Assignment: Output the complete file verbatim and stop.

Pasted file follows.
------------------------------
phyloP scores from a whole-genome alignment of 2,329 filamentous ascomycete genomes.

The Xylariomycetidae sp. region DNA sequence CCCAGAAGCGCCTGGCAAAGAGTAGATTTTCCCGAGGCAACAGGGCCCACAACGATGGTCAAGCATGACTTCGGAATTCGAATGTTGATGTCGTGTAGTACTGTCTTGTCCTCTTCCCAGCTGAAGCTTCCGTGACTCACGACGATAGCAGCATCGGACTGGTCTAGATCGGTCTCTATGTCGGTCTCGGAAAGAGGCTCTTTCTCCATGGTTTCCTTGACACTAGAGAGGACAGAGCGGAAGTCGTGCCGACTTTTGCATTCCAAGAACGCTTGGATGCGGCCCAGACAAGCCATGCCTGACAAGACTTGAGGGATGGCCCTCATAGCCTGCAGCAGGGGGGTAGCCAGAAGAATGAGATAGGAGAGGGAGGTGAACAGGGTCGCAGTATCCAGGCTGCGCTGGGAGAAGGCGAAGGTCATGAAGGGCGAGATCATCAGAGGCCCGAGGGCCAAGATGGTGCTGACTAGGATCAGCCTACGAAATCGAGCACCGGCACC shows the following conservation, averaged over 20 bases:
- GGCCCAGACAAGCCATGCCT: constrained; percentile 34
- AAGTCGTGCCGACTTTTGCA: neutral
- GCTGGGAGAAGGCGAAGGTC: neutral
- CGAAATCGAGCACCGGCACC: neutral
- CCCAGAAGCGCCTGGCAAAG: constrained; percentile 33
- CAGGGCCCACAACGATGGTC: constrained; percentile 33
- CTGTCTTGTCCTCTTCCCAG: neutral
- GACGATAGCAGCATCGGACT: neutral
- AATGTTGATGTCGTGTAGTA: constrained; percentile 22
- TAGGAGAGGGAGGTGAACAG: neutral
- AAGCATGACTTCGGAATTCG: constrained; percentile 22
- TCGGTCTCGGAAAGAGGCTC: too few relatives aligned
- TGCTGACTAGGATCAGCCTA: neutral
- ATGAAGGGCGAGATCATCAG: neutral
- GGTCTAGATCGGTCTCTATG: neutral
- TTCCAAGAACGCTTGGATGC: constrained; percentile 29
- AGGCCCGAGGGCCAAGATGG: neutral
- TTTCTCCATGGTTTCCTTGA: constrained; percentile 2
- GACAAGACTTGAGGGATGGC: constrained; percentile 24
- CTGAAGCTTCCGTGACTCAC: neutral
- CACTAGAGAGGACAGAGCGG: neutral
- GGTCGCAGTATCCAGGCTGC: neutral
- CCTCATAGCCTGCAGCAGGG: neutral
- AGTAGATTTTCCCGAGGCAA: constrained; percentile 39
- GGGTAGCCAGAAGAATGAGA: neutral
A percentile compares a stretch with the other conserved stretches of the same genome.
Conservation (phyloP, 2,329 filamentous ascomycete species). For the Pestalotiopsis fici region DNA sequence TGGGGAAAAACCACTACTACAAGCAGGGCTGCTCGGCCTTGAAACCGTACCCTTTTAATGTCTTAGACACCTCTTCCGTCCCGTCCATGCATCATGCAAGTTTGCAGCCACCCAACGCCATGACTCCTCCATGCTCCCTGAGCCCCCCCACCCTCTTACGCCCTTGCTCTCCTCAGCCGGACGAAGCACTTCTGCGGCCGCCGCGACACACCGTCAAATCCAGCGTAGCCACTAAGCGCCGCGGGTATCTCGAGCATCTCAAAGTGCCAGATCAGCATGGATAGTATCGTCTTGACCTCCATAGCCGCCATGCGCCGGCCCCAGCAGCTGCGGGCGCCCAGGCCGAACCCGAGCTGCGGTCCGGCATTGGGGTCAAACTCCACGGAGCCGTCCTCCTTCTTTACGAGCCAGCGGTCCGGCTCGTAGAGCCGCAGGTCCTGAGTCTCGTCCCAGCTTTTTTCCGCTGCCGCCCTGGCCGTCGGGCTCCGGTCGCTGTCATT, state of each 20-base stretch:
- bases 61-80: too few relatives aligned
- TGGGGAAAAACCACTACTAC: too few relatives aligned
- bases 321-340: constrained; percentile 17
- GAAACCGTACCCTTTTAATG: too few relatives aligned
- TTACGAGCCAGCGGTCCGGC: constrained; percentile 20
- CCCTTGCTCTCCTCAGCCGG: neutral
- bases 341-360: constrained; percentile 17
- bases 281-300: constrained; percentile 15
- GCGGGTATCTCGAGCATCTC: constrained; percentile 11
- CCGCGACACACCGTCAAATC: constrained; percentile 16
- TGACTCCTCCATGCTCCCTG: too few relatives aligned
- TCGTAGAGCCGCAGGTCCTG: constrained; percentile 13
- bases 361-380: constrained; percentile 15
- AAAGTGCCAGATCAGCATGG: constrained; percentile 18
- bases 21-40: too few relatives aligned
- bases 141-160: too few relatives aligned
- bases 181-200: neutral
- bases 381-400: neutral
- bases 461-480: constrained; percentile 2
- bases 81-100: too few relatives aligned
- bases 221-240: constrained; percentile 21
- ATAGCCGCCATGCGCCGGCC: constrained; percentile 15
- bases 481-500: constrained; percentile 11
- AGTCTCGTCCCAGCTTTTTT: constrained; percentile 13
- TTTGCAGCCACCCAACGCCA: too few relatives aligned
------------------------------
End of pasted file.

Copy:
phyloP scores from a whole-genome alignment of 2,329 filamentous ascomycete genomes.

The Xylariomycetidae sp. region DNA sequence CCCAGAAGCGCCTGGCAAAGAGTAGATTTTCCCGAGGCAACAGGGCCCACAACGATGGTCAAGCATGACTTCGGAATTCGAATGTTGATGTCGTGTAGTACTGTCTTGTCCTCTTCCCAGCTGAAGCTTCCGTGACTCACGACGATAGCAGCATCGGACTGGTCTAGATCGGTCTCTATGTCGGTCTCGGAAAGAGGCTCTTTCTCCATGGTTTCCTTGACACTAGAGAGGACAGAGCGGAAGTCGTGCCGACTTTTGCATTCCAAGAACGCTTGGATGCGGCCCAGACAAGCCATGCCTGACAAGACTTGAGGGATGGCCCTCATAGCCTGCAGCAGGGGGGTAGCCAGAAGAATGAGATAGGAGAGGGAGGTGAACAGGGTCGCAGTATCCAGGCTGCGCTGGGAGAAGGCGAAGGTCATGAAGGGCGAGATCATCAGAGGCCCGAGGGCCAAGATGGTGCTGACTAGGATCAGCCTACGAAATCGAGCACCGGCACC shows the following conservation, averaged over 20 bases:
- GGCCCAGACAAGCCATGCCT: constrained; percentile 34
- AAGTCGTGCCGACTTTTGCA: neutral
- GCTGGGAGAAGGCGAAGGTC: neutral
- CGAAATCGAGCACCGGCACC: neutral
- CCCAGAAGCGCCTGGCAAAG: constrained; percentile 33
- CAGGGCCCACAACGATGGTC: constrained; percentile 33
- CTGTCTTGTCCTCTTCCCAG: neutral
- GACGATAGCAGCATCGGACT: neutral
- AATGTTGATGTCGTGTAGTA: constrained; percentile 22
- TAGGAGAGGGAGGTGAACAG: neutral
- AAGCATGACTTCGGAATTCG: constrained; percentile 22
- TCGGTCTCGGAAAGAGGCTC: too few relatives aligned
- TGCTGACTAGGATCAGCCTA: neutral
- ATGAAGGGCGAGATCATCAG: neutral
- GGTCTAGATCGGTCTCTATG: neutral
- TTCCAAGAACGCTTGGATGC: constrained; percentile 29
- AGGCCCGAGGGCCAAGATGG: neutral
- TTTCTCCATGGTTTCCTTGA: constrained; percentile 2
- GACAAGACTTGAGGGATGGC: constrained; percentile 24
- CTGAAGCTTCCGTGACTCAC: neutral
- CACTAGAGAGGACAGAGCGG: neutral
- GGTCGCAGTATCCAGGCTGC: neutral
- CCTCATAGCCTGCAGCAGGG: neutral
- AGTAGATTTTCCCGAGGCAA: constrained; percentile 39
- GGGTAGCCAGAAGAATGAGA: neutral
A percentile compares a stretch with the other conserved stretches of the same genome.
Conservation (phyloP, 2,329 filamentous ascomycete species). For the Pestalotiopsis fici region DNA sequence TGGGGAAAAACCACTACTACAAGCAGGGCTGCTCGGCCTTGAAACCGTACCCTTTTAATGTCTTAGACACCTCTTCCGTCCCGTCCATGCATCATGCAAGTTTGCAGCCACCCAACGCCATGACTCCTCCATGCTCCCTGAGCCCCCCCACCCTCTTACGCCCTTGCTCTCCTCAGCCGGACGAAGCACTTCTGCGGCCGCCGCGACACACCGTCAAATCCAGCGTAGCCACTAAGCGCCGCGGGTATCTCGAGCATCTCAAAGTGCCAGATCAGCATGGATAGTATCGTCTTGACCTCCATAGCCGCCATGCGCCGGCCCCAGCAGCTGCGGGCGCCCAGGCCGAACCCGAGCTGCGGTCCGGCATTGGGGTCAAACTCCACGGAGCCGTCCTCCTTCTTTACGAGCCAGCGGTCCGGCTCGTAGAGCCGCAGGTCCTGAGTCTCGTCCCAGCTTTTTTCCGCTGCCGCCCTGGCCGTCGGGCTCCGGTCGCTGTCATT, state of each 20-base stretch:
- bases 61-80: too few relatives aligned
- TGGGGAAAAACCACTACTAC: too few relatives aligned
- bases 321-340: constrained; percentile 17
- GAAACCGTACCCTTTTAATG: too few relatives aligned
- TTACGAGCCAGCGGTCCGGC: constrained; percentile 20
- CCCTTGCTCTCCTCAGCCGG: neutral
- bases 341-360: constrained; percentile 17
- bases 281-300: constrained; percentile 15
- GCGGGTATCTCGAGCATCTC: constrained; percentile 11
- CCGCGACACACCGTCAAATC: constrained; percentile 16
- TGACTCCTCCATGCTCCCTG: too few relatives aligned
- TCGTAGAGCCGCAGGTCCTG: constrained; percentile 13
- bases 361-380: constrained; percentile 15
- AAAGTGCCAGATCAGCATGG: constrained; percentile 18
- bases 21-40: too few relatives aligned
- bases 141-160: too few relatives aligned
- bases 181-200: neutral
- bases 381-400: neutral
- bases 461-480: constrained; percentile 2
- bases 81-100: too few relatives aligned
- bases 221-240: constrained; percentile 21
- ATAGCCGCCATGCGCCGGCC: constrained; percentile 15
- bases 481-500: constrained; percentile 11
- AGTCTCGTCCCAGCTTTTTT: constrained; percentile 13
- TTTGCAGCCACCCAACGCCA: too few relatives aligned